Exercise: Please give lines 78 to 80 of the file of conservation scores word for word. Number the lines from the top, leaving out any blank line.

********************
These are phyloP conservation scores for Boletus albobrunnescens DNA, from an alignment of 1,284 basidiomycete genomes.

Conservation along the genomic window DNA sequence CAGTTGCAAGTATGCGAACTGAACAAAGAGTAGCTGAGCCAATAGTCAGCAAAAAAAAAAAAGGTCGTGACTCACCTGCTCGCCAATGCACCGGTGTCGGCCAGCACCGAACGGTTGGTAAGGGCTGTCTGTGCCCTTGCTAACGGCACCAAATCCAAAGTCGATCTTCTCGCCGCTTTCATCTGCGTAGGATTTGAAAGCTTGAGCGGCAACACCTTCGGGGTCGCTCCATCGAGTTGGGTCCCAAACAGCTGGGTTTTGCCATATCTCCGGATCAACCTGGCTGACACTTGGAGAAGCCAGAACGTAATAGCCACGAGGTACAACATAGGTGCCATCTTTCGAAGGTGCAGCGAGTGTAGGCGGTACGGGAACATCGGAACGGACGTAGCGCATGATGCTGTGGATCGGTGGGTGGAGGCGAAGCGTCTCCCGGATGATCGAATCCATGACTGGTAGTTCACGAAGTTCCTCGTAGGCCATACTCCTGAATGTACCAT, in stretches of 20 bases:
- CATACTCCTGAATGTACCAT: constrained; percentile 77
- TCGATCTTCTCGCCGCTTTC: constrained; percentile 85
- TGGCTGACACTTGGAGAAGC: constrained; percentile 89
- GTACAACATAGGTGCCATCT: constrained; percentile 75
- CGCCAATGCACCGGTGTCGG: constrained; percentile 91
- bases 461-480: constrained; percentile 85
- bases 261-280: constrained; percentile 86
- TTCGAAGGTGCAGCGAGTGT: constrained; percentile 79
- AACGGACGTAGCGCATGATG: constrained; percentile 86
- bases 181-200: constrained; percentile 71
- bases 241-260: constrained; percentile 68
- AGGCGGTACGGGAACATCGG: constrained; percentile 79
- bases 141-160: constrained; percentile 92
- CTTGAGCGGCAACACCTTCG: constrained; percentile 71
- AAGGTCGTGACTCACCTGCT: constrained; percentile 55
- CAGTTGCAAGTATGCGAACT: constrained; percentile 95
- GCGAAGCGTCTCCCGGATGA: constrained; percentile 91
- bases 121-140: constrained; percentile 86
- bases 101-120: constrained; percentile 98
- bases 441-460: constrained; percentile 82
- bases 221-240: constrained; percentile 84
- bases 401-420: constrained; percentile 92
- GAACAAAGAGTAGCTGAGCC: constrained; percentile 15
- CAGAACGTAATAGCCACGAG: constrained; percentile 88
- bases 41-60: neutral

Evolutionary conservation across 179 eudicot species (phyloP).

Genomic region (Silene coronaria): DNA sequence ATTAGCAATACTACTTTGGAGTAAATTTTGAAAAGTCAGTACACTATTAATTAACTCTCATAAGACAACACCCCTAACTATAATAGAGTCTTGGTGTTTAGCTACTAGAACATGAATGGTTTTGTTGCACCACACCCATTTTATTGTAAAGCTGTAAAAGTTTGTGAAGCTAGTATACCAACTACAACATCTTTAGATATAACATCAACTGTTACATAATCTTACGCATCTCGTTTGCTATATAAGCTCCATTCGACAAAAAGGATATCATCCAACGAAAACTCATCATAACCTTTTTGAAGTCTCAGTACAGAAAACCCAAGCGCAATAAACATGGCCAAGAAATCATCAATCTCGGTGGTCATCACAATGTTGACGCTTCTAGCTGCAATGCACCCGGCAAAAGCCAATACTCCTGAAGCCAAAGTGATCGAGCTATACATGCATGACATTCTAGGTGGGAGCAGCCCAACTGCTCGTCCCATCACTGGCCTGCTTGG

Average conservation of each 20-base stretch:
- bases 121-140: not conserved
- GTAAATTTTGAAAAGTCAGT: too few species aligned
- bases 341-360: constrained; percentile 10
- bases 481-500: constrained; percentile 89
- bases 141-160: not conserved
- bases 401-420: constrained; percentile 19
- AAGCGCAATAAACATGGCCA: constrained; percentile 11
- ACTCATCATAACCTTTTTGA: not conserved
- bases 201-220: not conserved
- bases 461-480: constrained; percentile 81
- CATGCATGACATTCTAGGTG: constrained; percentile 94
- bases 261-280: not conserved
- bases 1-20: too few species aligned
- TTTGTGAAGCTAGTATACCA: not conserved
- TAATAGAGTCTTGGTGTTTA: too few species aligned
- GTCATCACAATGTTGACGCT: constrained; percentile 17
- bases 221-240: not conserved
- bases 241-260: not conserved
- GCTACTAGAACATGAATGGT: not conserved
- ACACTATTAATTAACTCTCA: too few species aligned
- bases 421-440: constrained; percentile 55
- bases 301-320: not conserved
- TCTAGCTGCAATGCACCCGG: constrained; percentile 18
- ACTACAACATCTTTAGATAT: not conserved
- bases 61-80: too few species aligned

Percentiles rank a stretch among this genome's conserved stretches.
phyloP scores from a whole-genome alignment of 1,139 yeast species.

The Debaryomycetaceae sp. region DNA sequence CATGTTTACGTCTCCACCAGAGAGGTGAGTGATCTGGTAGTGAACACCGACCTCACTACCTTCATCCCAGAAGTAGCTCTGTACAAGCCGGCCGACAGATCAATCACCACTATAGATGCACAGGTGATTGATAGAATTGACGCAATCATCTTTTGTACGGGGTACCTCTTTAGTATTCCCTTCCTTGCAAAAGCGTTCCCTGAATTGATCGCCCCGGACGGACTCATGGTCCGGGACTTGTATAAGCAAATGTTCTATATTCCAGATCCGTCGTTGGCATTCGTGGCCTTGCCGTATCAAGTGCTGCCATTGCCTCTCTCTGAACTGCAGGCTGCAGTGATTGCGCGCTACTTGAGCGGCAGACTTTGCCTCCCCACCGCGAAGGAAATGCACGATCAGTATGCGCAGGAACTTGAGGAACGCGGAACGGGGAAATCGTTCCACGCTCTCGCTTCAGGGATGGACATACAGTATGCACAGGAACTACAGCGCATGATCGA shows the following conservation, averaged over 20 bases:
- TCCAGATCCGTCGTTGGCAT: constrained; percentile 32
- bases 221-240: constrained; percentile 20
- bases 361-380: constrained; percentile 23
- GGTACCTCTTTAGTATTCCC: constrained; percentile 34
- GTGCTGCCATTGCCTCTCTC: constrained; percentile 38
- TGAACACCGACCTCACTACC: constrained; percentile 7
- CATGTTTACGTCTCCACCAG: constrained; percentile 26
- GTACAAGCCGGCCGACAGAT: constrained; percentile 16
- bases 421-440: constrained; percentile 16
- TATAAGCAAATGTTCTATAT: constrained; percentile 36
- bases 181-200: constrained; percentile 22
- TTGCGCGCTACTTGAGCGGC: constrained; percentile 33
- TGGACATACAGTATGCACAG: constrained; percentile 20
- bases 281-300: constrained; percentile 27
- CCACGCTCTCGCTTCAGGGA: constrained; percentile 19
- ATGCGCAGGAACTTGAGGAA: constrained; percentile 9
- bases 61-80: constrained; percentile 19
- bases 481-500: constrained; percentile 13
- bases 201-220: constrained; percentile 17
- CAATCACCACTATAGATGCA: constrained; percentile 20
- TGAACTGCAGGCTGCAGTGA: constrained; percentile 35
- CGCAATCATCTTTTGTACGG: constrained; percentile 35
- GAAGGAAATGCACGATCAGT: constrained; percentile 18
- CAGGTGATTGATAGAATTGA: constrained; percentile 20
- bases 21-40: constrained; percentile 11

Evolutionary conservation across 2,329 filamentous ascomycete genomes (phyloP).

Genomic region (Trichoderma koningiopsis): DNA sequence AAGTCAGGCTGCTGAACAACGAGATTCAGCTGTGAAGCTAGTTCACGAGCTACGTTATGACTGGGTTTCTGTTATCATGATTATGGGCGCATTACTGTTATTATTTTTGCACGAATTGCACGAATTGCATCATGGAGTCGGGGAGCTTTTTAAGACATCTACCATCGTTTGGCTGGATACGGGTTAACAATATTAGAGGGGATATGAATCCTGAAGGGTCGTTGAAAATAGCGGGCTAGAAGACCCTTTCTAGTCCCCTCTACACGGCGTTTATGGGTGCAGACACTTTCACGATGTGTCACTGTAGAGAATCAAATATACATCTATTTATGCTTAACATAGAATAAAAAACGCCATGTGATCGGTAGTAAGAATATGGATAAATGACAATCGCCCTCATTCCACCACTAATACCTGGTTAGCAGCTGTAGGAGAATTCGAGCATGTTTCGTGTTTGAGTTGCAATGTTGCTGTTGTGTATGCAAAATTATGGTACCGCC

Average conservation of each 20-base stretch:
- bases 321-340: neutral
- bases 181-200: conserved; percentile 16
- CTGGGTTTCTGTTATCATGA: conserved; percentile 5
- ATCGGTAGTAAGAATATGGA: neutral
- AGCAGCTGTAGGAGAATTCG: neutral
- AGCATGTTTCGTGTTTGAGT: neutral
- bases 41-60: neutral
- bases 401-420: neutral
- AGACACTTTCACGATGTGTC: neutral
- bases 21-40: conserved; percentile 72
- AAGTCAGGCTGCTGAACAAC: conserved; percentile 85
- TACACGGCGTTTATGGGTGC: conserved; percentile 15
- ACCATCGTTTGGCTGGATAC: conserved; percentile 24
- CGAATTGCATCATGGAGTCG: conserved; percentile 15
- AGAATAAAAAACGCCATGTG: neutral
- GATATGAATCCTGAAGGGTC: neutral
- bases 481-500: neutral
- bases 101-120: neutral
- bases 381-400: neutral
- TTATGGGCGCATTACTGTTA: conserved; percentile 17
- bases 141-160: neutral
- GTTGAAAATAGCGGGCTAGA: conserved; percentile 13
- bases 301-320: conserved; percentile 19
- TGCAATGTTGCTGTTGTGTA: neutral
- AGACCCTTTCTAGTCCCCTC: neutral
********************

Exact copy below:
- CAATCACCACTATAGATGCA: constrained; percentile 20
- TGAACTGCAGGCTGCAGTGA: constrained; percentile 35
- CGCAATCATCTTTTGTACGG: constrained; percentile 35